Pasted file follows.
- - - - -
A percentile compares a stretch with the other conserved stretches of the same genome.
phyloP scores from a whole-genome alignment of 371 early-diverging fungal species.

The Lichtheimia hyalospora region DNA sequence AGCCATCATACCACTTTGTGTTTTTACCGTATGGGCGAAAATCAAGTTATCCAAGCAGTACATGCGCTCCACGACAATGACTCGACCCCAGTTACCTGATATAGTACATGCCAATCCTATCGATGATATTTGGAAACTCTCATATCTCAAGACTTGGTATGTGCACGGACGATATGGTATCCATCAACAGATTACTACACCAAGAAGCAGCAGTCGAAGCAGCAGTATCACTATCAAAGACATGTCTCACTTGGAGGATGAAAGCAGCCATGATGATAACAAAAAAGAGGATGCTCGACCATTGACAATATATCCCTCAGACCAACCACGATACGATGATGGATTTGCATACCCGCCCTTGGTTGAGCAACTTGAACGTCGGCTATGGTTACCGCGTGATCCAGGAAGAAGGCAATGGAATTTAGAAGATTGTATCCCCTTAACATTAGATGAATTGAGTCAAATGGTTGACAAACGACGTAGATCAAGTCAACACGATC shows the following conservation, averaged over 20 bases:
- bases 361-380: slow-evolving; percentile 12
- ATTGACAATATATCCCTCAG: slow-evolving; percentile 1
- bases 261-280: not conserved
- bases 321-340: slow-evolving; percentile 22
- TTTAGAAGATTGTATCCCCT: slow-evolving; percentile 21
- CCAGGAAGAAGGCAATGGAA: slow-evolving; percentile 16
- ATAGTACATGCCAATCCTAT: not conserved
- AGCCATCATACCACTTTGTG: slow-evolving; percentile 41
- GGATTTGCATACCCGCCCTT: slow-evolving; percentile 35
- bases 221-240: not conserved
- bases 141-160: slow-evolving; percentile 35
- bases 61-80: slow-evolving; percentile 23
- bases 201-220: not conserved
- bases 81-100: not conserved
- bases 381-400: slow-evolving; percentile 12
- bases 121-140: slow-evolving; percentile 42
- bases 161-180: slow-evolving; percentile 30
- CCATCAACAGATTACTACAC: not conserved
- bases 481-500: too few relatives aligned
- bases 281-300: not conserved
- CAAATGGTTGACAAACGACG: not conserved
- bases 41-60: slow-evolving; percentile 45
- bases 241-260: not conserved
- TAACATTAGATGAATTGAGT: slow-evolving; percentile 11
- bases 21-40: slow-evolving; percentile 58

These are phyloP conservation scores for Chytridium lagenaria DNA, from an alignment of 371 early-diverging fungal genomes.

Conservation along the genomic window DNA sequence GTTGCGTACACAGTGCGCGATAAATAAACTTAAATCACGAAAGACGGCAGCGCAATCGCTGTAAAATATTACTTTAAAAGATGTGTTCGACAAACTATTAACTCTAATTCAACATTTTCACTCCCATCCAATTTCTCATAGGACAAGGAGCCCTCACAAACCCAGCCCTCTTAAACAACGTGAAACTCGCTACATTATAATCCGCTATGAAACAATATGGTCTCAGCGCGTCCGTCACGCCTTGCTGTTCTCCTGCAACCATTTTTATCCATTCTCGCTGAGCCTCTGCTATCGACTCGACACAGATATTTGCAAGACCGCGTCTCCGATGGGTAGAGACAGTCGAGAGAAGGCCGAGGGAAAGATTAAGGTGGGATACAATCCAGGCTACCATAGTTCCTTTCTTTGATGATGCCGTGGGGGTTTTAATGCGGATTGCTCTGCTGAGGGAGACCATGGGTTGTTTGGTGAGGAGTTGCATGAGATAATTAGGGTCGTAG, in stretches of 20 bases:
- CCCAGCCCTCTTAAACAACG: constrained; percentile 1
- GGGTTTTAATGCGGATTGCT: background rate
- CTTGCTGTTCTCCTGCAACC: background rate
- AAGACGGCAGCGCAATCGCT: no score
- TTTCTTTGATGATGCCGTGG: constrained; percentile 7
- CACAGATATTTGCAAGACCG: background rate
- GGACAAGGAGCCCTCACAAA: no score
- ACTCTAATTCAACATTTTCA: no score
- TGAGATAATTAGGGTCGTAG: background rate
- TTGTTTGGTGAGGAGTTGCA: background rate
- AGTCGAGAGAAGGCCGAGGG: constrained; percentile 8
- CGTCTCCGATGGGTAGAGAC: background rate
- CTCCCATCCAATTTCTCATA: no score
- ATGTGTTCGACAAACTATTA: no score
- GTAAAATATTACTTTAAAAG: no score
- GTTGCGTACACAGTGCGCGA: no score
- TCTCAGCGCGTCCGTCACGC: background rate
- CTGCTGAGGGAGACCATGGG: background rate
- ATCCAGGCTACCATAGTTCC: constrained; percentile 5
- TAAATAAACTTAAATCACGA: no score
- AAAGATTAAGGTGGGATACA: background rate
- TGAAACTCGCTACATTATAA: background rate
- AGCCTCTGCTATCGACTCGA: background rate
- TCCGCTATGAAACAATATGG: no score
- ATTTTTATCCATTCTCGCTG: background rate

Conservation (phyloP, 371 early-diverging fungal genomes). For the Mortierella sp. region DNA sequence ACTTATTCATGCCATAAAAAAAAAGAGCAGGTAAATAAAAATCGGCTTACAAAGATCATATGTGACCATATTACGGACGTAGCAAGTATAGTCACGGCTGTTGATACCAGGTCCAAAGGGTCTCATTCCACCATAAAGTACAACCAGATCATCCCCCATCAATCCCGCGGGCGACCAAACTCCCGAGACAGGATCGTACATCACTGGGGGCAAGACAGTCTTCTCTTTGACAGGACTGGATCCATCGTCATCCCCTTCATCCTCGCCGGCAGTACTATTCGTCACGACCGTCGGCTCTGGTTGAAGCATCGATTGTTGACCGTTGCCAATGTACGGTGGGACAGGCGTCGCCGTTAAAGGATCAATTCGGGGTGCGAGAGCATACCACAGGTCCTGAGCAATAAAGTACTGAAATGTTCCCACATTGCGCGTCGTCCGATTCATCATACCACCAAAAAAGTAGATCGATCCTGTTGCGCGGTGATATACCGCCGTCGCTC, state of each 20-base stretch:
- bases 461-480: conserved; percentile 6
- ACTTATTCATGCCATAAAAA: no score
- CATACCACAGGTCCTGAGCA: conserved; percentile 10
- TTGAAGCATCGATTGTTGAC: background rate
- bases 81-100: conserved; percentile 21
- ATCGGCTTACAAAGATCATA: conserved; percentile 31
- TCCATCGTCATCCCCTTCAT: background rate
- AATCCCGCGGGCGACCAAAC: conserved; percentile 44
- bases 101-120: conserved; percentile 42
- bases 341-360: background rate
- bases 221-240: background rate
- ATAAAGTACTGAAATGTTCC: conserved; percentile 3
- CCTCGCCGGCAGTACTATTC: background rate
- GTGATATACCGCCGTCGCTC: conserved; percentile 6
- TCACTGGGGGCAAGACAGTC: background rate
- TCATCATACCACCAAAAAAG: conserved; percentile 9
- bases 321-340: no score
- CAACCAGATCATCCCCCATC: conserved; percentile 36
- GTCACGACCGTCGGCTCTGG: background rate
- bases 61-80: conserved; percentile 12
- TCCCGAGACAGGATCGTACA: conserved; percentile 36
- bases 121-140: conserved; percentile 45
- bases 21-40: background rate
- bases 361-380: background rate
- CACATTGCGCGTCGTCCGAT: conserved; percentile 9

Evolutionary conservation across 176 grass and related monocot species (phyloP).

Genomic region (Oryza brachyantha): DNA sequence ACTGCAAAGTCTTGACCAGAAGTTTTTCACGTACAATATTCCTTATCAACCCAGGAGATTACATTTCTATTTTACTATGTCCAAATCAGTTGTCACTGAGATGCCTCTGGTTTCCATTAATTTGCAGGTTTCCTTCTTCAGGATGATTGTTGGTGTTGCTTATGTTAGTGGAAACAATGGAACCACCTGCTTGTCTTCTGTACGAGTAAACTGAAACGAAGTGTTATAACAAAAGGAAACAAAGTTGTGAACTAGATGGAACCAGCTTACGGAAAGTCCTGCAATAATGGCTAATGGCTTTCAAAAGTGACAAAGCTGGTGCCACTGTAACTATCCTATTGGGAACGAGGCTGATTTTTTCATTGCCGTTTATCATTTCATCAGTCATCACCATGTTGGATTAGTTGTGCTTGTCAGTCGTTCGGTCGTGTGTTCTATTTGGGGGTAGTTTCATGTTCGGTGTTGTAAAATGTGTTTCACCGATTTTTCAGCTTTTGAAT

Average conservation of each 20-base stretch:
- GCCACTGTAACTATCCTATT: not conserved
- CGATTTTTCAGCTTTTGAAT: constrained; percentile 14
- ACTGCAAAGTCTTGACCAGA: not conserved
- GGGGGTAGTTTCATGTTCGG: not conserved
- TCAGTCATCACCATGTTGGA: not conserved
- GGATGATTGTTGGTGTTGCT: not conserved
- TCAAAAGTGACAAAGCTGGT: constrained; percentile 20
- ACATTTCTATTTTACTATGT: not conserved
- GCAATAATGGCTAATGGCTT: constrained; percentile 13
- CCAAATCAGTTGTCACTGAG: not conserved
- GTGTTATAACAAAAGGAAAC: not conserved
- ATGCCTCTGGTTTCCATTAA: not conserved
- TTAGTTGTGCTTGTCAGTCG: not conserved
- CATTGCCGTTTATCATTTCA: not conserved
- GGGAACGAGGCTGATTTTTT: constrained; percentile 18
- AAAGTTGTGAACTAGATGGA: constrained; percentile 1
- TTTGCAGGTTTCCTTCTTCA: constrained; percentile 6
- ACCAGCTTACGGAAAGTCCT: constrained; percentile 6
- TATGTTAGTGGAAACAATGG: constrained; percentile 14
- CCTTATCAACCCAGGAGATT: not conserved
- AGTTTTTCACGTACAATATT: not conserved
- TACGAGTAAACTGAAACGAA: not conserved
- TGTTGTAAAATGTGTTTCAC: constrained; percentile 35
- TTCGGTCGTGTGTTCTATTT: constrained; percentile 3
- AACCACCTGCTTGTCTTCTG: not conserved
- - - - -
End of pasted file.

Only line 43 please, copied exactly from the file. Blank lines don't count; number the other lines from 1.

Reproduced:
- CTCCCATCCAATTTCTCATA: no score